Phase 3 clinical trial results from Biogen Idec and AbbVie presented at the Sixth Triennial Joint Meeting of the Americas Committee for Treatment and Research in Multiple Sclerosis and the European Committee for Treatment and Research in Multiple Sclerosis (ACTRIMS-ECTRMIS) suggest that relapsing-remitting multiple sclerosis patients experience symptom relief when given monthly subcutaneous injections of ZINBRYTA (daclizumab high-yield process). Patients saw a statistically significant reduction in disease activity when compared to patients treated with the established treatment, AVONEX (interferon beta-1a).
“The full results from DECIDE demonstrate that ZINBRYTA significantly improved key measures of multiple sclerosis disease activity compared to AVONEX, including reducing annualized relapse rate and new brain lesion development,” said Ludwig Kappos, MD, lead investigator of the DECIDE trial, in a news release from Biogen Idec. “These results help us better understand ZINBRYTA as a potential treatment option for people with relapsing-remitting MS.”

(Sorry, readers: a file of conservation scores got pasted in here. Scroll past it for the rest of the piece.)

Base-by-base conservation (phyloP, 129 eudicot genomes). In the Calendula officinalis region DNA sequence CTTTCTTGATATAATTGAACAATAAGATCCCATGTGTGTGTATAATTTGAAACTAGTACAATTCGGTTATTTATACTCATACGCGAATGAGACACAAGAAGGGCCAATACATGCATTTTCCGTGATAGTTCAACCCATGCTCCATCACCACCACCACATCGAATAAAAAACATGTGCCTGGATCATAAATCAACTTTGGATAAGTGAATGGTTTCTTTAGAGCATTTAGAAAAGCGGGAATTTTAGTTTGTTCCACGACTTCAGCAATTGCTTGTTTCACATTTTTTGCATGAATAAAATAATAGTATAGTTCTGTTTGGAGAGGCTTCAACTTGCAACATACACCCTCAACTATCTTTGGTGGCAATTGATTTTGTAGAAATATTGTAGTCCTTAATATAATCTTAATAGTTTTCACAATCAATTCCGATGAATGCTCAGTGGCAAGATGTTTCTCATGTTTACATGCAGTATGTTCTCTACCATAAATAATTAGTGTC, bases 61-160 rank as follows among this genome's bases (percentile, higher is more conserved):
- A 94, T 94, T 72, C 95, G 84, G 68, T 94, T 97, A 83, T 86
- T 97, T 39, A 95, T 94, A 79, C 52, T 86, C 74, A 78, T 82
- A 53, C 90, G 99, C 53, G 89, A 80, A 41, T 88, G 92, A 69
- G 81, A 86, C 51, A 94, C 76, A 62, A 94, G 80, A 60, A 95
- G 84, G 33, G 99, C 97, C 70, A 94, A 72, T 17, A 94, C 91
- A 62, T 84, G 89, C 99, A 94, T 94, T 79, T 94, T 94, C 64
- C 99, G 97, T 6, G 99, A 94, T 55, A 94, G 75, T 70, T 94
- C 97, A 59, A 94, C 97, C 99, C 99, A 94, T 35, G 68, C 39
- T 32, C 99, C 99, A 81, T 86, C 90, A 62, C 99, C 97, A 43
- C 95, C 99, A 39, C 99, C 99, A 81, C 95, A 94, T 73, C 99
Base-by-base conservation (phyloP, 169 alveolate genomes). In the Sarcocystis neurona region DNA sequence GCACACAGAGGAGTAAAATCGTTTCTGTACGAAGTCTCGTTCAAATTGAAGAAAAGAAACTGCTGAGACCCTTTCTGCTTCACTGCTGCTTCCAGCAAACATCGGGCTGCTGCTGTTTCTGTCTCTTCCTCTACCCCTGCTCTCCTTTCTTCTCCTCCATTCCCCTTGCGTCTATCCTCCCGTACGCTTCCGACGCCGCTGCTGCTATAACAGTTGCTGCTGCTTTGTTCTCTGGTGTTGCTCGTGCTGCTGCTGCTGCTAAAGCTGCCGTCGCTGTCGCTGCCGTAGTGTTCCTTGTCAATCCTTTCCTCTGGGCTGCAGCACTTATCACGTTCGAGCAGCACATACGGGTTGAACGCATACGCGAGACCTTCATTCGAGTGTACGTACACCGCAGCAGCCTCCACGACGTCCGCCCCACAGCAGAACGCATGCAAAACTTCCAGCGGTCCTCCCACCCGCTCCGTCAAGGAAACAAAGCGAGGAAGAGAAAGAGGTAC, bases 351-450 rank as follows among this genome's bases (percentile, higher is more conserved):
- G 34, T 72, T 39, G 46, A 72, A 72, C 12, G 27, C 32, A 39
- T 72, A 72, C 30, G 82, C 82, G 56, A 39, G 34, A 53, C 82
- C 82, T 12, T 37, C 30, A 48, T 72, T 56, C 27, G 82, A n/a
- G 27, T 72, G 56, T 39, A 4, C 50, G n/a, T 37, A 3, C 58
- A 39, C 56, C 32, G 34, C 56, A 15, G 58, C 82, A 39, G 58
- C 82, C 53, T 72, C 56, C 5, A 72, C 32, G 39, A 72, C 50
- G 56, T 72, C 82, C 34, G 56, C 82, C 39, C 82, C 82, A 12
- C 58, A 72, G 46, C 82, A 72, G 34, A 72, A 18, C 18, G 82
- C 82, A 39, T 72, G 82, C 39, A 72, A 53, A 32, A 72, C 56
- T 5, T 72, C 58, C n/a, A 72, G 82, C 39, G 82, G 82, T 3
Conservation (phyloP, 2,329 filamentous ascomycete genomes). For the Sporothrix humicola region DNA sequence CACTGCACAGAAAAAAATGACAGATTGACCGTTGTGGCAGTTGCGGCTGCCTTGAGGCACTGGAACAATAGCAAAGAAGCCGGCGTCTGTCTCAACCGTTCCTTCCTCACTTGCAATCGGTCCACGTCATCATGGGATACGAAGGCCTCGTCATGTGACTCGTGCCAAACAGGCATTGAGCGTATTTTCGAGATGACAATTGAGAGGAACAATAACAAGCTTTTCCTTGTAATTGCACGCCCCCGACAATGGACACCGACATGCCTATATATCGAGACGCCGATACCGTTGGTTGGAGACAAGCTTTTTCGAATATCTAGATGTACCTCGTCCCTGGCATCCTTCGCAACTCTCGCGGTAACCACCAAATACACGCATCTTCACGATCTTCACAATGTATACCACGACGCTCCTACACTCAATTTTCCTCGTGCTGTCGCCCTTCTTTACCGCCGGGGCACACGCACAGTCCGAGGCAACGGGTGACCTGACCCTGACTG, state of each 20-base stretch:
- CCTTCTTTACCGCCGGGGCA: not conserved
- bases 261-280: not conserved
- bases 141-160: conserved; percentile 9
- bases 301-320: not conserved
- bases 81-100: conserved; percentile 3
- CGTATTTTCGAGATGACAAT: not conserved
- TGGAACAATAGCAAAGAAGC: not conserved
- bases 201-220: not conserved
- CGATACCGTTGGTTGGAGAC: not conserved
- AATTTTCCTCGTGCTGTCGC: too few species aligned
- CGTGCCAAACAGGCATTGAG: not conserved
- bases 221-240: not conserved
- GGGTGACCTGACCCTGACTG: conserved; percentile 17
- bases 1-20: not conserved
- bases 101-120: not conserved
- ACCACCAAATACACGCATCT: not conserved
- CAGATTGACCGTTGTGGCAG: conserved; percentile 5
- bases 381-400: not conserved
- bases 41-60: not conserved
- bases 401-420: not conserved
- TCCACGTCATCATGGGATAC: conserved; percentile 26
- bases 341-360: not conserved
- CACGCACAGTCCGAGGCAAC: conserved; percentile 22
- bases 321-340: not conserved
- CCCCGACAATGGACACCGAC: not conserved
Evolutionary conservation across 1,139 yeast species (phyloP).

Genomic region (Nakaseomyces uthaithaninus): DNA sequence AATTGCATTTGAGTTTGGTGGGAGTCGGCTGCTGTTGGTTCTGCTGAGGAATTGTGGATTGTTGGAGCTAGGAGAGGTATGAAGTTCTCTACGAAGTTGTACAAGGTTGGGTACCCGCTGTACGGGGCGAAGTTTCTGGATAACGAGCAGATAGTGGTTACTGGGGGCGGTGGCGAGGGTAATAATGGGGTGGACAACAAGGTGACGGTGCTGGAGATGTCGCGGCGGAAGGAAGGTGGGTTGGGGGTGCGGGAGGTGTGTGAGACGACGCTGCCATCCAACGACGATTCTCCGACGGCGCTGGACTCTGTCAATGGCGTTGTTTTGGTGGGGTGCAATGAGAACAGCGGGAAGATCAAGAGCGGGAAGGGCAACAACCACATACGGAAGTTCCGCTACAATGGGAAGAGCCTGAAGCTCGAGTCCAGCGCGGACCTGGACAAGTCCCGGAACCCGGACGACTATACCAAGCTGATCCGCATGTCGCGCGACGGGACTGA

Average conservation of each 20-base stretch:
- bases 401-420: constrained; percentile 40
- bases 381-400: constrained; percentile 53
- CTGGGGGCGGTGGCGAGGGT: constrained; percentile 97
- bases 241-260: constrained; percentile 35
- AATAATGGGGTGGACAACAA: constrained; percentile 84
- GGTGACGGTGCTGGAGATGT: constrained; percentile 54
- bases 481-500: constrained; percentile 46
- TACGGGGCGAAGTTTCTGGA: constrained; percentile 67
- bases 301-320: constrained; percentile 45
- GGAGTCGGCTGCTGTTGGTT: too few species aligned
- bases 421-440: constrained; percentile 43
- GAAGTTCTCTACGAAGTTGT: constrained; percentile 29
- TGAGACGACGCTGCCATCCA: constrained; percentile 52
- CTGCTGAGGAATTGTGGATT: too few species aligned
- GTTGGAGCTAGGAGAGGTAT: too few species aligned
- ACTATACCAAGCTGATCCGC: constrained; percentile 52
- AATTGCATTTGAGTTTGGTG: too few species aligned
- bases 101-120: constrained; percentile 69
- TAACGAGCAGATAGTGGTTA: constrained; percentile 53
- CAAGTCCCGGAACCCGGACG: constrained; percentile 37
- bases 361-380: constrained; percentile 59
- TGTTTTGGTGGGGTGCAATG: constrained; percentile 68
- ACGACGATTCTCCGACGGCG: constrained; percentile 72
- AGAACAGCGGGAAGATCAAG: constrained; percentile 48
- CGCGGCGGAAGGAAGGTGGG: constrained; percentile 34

This positive data was generated through the two- to three-year, phase 3 study of more than 1,800 relapse-remitting multiple sclerosis patients from 28 countries. Patients were given either 150 mg subcutaneous ZINBRYTA every four weeks or 30 mcg intramuscular AVONEX once weekly.
Upon compiling and analyzing the results, the research team found a statistically significant 45% reduction in annualized relapse rate in patients treated with ZINBRYTA — 73% of patients were relapse-free, while only 59% of those on AVONEX were relapse-free. These patients also had fewer enlarging brain lesions and a better performance on the Expanded Disability Status Scale.
“For people living with multiple sclerosis, there continues to be a need for new medicines that work in different ways,” stated Gilmore O’Neill, vice present of Multiple Sclerosis Research and Development at Biogen Idec. “If approved, ZINBRYTA would offer a novel mechanism to treating multiple sclerosis, in a self-administered, once-monthly dosing regimen.”
Three presentations were given at the conference, and all gave further details of the safety and efficacy of ZINBRYTA in relapse-remitting multiple sclerosis patients. Biogen Idec and AbbVie have their sights on future development. According to Michael Severino, MD, executive vice president of Research and Development and Chief Scientific Officer of Abbvie, “The results from DECIDE further support the potential of ZINBRYTA and we look forward to submitting the data for this investigational therapy to regulatory agencies.”